The only part of The Evil Within 2 that doesn’t feel perfectly, tightly bound together is the crafting system. Crafting is essential in the game as a means of pulling together just a little more survival potential. Inevitably, though, I spent most of my gunpowder on the cheapest and most plentiful possible item: pistol bullets. Sometimes I would splurge on some shotgun shells or flamethrower ammo — especially right before a big boss encounter — but more often than not, I wanted the most bang for my buck, so to speak.

Sebastian watches as a house burns at night in a cutscene for The Evil Within 2 Image: Tango Gameworks/Bethesda Softworks

In particular, The Evil Within 2 seems to want you to craft lots of ammo for the crossbow, but I very rarely found that weapon worth using. As such, I ended the game with dozens of metal pipes and nails in my inventory. Your inventory is unlimited as far as carrying crafting components goes, so it’s not the worst fate in the world, but it stood out in a game where everything else seems so perfectly designed.

When you’re not searching for materials in the more open areas, The Evil Within 2 pushes you into more linear, directed sequences that move the story forward. These are where you’ll find the scariest and most pulse-pounding moments of the game, and also where you’ll fight its bosses.

I want to call out the boss fights specifically, because these were another major failing of the first game. In The Evil Within, boss battles were a frustrating affair where you were provided with little sense of if you were doing real damage to an enemy or what the best method was to kill it. In the sequel, boss fights are a blast.

Both in terms of showing players that the boss is being properly injured and just visualizing elements of the environment better, The Evil Within 2 makes it really clear how to fight a boss without the need to die and restart over and over. One fight against a chainsaw-wielding monster has traps and explosive barrels set up around the environment. In another clever battle, your goal is simply to keep the unstoppable bad guy busy while a clock runs down.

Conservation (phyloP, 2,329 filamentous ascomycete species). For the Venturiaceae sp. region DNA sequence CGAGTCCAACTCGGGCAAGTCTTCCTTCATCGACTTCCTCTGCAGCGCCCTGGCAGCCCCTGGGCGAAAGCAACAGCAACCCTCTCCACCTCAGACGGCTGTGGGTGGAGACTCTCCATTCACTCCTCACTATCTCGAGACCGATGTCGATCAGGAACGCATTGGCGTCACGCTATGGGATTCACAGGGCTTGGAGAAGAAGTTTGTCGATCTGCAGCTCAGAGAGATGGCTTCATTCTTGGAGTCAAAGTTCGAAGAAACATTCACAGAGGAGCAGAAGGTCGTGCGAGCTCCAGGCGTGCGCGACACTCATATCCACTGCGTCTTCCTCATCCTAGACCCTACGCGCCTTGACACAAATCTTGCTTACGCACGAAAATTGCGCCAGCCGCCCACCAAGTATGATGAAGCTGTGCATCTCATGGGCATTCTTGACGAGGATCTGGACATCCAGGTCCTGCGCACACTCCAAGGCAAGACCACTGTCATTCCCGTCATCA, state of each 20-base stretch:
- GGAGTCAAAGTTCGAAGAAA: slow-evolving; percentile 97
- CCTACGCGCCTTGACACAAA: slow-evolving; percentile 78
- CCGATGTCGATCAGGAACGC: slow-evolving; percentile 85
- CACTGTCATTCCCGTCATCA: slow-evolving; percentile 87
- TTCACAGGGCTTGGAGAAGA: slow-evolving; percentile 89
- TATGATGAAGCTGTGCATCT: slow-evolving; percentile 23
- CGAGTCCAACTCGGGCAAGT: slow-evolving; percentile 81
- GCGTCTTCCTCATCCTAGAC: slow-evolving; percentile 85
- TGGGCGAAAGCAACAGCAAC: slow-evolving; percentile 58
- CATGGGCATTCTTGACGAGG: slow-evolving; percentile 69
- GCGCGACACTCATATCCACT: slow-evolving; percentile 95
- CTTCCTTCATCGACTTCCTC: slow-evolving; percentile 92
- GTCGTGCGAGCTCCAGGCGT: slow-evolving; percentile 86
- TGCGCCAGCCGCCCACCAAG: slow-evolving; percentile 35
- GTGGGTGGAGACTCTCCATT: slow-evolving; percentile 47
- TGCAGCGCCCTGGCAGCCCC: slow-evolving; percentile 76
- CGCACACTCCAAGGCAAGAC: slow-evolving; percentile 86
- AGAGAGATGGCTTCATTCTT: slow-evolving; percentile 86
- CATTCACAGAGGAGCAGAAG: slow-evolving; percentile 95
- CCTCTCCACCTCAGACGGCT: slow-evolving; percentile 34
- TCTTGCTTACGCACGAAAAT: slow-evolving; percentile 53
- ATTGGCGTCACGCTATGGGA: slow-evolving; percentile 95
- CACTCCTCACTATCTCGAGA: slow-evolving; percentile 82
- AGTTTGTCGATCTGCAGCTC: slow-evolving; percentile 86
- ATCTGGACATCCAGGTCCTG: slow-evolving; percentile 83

There’s even a surprising boss rush that is, somehow, not awful to play.

Tango Gameworks/Bethesda Softworks

That boss rush serves as a lead-in to the final act of The Evil Within 2, and what a final act it is. If the game as a whole is an example of how to get pacing right in video games, the last few hours demonstrate the absolute ideal approach to a conclusion — the rising action, climax and denouement each applied with skill and care.

The Evil Within 2 pulls off an ending that had me buzzing with excitement, despite it not even being a particularly good story. I won’t spoil anything here, of course, but Sebastian’s search for redemption remains pretty goofy and corny throughout. Tango Gameworks embraces that cheese, however, leaning into it and continuously raising the stakes in the finale until I couldn’t help but be drawn in. It’s just silly, dumb fun, and I loved every second of it.


The same could be said for the game itself, honestly. The Evil Within 2 represents one of the starkest and most astounding turnarounds from a debut title to its sequel that I’ve ever witnessed. It’s a brilliant horror game, one that understands when to ratchet up tension and when to pull back and let you collect yourself. If the first game was a failed attempt to capture the spirit of Shinji Mikami’s classic Resident Evil 4, the sequel is a successful attempt at something much better: finding a chilling, exhilarating voice of its own.

The Evil Within was reviewed using an early final “retail” Steam download code provided by Bethesda. You can find additional information about Polygon’s ethics policy here.